Now the captain had found that Patrick was to be trusted, and had watched him often at his prayers, and came to think there must be some truth in a religion that made a man so honest and ready to do his duty. So now he called Patrick to him to ask his advice.
"Christian," he said, "thy God is powerful; pray for us, for we are starving."
"I will pray," answered Patrick, "but thou too must have faith in the Lord."
So just as a hungry child turns to his father and asks for bread, Patrick knelt and prayed to God, and suddenly there was a sound of rushing and tearing through the wood, and a herd of wild boars came sweeping along. The men gave chase, and soon captured and killed enough to provide food for many days.
After many adventures Patrick at last reached home, and for a while forgot all the hardships he had endured in the joy and happiness of that wonderful home-coming.
But the careless happy days of boyhood were over now, and a man's work was waiting for him.
"Only let the work be here," prayed his mother. "O my son, promise that thou wilt never leave us again, now that we have so wonderfully found thee."
For a while that too was Patrick's only wish, never to leave the dear home and those he loved so well.
But, as he lay asleep one night, the heavenly messenger came once more to him and pointed out the path which God would have him tread. It seemed to Patrick that the angel held in his hand a bundle of letters, and on one was written "the voice of the Irish." This he gave to Patrick, who, as he read, seemed to hear the call of many voices echoing from the land where he had been a slave. Even the voices of little children rang in his ears, and all of them were calling to him and saying, "We entreat thee, come and walk still in the midst of us."
The thought of those poor untaught people who had never heard of God had often made him long to help them, and this call decided him. He would enter God's service as a priest, and then go back to the country of his captivity to carry the torch of God's love in his hand, and spread abroad the glorious light in every corner of the dark land.
After a long time of preparation and study, Patrick was at last consecrated bishop, and then set out at once to return to the country where he had suffered so much.
It was a very different coming this time to the arrival of the boy-slave many years before. With his train of clergy and helpers, the bishop, pastoral staff in hand, landed on the sandy shore of Strangford Lough, and he bore himself as a conqueror marching to victory.
Strangely enough, the first person to greet the band of strangers was a swineherd guarding his pigs, just as Patrick had done in those long years of slavery. The lad was terrified when he saw these strange men, and although Patrick spoke kindly to him in his own tongue, the swineherd fled away to the woods. With all haste he returned to his master, Dichu, and told his news.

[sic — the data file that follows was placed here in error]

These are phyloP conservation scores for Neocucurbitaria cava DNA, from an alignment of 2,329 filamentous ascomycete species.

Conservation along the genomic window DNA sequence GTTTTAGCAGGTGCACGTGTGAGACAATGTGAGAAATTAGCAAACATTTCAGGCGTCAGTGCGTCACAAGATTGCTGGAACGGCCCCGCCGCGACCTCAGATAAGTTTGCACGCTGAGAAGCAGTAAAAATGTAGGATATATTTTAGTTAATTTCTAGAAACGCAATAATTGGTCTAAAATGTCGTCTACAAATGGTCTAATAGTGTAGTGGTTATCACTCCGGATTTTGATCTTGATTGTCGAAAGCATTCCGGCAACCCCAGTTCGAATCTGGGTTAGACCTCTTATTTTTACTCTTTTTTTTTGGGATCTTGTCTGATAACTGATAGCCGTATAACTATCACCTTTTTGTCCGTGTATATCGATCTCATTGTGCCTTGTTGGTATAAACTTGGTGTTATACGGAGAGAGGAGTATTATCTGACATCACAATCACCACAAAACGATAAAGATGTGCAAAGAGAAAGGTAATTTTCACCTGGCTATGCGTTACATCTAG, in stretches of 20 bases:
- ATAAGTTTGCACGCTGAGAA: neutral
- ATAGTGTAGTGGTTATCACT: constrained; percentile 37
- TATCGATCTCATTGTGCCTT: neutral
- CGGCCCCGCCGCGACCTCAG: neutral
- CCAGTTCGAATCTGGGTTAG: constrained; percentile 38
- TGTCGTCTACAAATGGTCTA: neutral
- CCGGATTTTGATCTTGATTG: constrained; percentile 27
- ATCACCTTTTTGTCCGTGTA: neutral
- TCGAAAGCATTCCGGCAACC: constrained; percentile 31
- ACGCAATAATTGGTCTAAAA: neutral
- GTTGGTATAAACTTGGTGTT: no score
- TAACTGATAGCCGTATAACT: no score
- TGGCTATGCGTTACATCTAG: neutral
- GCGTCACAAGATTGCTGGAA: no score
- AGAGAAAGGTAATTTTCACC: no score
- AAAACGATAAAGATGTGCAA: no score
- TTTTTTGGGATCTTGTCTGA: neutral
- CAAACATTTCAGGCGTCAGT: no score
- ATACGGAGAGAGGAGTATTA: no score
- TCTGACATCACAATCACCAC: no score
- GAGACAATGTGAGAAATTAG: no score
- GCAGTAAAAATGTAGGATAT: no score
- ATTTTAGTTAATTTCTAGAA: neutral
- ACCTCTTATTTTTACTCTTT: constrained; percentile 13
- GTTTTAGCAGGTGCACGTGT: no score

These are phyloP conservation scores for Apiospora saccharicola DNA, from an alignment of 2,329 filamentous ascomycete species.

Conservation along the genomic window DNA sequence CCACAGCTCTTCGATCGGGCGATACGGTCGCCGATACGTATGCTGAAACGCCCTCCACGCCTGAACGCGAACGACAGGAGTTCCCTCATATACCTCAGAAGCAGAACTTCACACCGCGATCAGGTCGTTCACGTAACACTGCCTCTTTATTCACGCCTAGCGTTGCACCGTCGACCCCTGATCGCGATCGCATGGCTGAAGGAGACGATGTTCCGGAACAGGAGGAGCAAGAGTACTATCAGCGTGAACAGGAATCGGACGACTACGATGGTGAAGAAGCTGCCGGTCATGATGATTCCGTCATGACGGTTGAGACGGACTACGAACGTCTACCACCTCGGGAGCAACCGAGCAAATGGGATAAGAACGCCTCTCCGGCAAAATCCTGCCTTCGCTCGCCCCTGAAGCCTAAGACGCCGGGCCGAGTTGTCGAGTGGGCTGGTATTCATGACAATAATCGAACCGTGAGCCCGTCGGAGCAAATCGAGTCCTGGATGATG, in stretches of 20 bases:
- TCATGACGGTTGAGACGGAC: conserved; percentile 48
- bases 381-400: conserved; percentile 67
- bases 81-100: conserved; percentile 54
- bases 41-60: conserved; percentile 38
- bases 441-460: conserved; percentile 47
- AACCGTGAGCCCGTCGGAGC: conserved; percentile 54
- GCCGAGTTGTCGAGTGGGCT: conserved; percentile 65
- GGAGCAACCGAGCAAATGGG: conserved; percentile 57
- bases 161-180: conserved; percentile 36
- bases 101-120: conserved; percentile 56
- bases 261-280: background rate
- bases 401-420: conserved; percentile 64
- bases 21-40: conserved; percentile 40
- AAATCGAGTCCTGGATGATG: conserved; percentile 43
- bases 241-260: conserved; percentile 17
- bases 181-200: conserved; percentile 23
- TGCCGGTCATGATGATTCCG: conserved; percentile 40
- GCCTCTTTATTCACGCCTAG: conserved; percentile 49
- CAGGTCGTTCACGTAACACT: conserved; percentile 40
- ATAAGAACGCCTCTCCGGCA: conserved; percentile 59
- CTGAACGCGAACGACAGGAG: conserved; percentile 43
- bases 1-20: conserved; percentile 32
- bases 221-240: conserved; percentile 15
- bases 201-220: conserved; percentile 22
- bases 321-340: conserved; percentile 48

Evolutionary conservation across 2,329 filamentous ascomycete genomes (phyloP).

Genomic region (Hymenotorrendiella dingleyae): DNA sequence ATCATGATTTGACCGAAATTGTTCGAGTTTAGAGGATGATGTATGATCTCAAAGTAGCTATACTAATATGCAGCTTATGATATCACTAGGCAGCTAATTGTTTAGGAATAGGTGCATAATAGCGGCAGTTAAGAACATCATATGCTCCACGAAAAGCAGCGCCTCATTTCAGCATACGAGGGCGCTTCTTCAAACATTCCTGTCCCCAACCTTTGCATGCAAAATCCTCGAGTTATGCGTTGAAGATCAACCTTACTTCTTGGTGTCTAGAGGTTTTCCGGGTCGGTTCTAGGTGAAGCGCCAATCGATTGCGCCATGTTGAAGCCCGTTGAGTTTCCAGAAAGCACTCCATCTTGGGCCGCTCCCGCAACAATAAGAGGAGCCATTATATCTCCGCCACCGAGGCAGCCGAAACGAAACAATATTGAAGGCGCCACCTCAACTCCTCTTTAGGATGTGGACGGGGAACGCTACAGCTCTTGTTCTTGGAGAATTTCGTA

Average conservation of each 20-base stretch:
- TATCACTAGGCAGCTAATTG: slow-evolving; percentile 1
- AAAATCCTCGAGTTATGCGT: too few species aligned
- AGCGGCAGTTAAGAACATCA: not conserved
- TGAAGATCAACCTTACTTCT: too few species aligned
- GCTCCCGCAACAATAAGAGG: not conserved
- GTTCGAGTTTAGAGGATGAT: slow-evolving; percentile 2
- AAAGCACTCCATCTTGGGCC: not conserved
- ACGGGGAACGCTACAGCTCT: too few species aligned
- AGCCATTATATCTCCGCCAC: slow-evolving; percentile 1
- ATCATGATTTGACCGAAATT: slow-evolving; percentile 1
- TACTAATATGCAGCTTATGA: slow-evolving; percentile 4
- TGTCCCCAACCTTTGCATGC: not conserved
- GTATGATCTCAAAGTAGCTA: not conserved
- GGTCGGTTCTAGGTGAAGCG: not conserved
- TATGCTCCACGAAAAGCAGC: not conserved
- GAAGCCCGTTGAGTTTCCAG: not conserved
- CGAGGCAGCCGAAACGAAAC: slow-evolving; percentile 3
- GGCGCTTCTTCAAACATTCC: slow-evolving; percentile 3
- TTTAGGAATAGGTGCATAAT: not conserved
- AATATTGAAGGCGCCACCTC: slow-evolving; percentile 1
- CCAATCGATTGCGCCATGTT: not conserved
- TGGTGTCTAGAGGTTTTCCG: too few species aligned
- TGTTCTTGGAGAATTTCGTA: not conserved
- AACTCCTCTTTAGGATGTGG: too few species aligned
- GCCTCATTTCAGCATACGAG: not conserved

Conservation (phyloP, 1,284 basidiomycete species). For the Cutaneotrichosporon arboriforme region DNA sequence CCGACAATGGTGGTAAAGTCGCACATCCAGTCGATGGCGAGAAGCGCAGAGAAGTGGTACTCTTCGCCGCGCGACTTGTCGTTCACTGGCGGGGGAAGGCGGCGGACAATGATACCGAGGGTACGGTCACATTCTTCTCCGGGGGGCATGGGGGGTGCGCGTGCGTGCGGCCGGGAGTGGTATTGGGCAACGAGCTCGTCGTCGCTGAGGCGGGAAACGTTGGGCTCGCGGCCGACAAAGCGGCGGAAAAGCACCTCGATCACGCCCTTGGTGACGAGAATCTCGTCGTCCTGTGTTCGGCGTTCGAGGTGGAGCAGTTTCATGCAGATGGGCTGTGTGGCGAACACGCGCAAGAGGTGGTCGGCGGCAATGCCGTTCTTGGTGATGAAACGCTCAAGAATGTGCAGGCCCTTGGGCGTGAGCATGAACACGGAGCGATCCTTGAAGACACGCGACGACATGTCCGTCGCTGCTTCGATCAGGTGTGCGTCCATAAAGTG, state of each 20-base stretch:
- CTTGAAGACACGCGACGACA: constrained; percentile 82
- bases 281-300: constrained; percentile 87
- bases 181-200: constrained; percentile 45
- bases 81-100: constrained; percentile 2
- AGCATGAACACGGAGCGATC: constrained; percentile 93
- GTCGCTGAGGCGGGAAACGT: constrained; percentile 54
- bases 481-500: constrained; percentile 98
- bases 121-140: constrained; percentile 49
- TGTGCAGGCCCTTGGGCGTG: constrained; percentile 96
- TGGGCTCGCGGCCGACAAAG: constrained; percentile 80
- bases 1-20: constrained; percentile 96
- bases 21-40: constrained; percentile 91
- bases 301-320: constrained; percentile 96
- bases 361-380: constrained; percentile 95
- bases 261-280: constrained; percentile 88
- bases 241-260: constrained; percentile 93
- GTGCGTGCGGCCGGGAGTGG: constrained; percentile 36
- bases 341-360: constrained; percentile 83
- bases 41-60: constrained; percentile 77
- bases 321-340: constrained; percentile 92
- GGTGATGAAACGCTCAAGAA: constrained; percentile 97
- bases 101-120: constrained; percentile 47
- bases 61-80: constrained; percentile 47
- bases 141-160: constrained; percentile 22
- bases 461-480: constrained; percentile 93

"There are pirates landing at the bay," he cried, "strange men who come to rob and kill."
Dichu in alarm immediately armed himself and his followers and set out to meet the enemy. But instead of the savage pirates he expected, he found a band of peaceful unarmed men, with one at their head whom it was easy to see was no robber.
Patrick came forward then to meet the chief, and the two men talked a while earnestly together.
"Put up your weapons," cried Dichu, turning to his followers, "these men are friends and not enemies."
As friends, then, Dichu led them to his house and made them welcome. The fearless bravery of Patrick and his strong kind face had won the chieftain's heart, and he prepared to entertain him royally. But Patrick could neither rest nor eat until his message was delivered, and as Dichu listened to his burning words, they seemed to seize him with a strange power and made him long to hear more. Gladly would he have kept Patrick with him, but there was much work to be done, and the bishop wished first of all to seek out his old master Michu, and pay the money due to him as the price of the runaway slave.
How well he knew every step of the way to the old farm! It seemed as if he must be walking in a dream, that he must be still the barefooted, hungry, ill-clad boy of long ago. There were the woods through which he had so often driven his pigs, the banks where he had found the first spring flowers, the rocks which had so often sheltered him, the little green friendly shamrock which he had loved so dearly. Up the steep hillside he climbed, and at the top he paused and knelt in prayer, remembering the vision he had seen there and the message of the angel. Then, rising up, he looked eagerly towards the spot where his master's farm nestled in the hollow beneath.
Alas! he had come too late; nothing but a thin grey curl of smoke marked the place where the smouldering ashes of the farm lay, and, saddest of all, his master too had perished in the fire.
So there was naught to do but turn back and carry the message to others. But Patrick's heart was sad for his old master.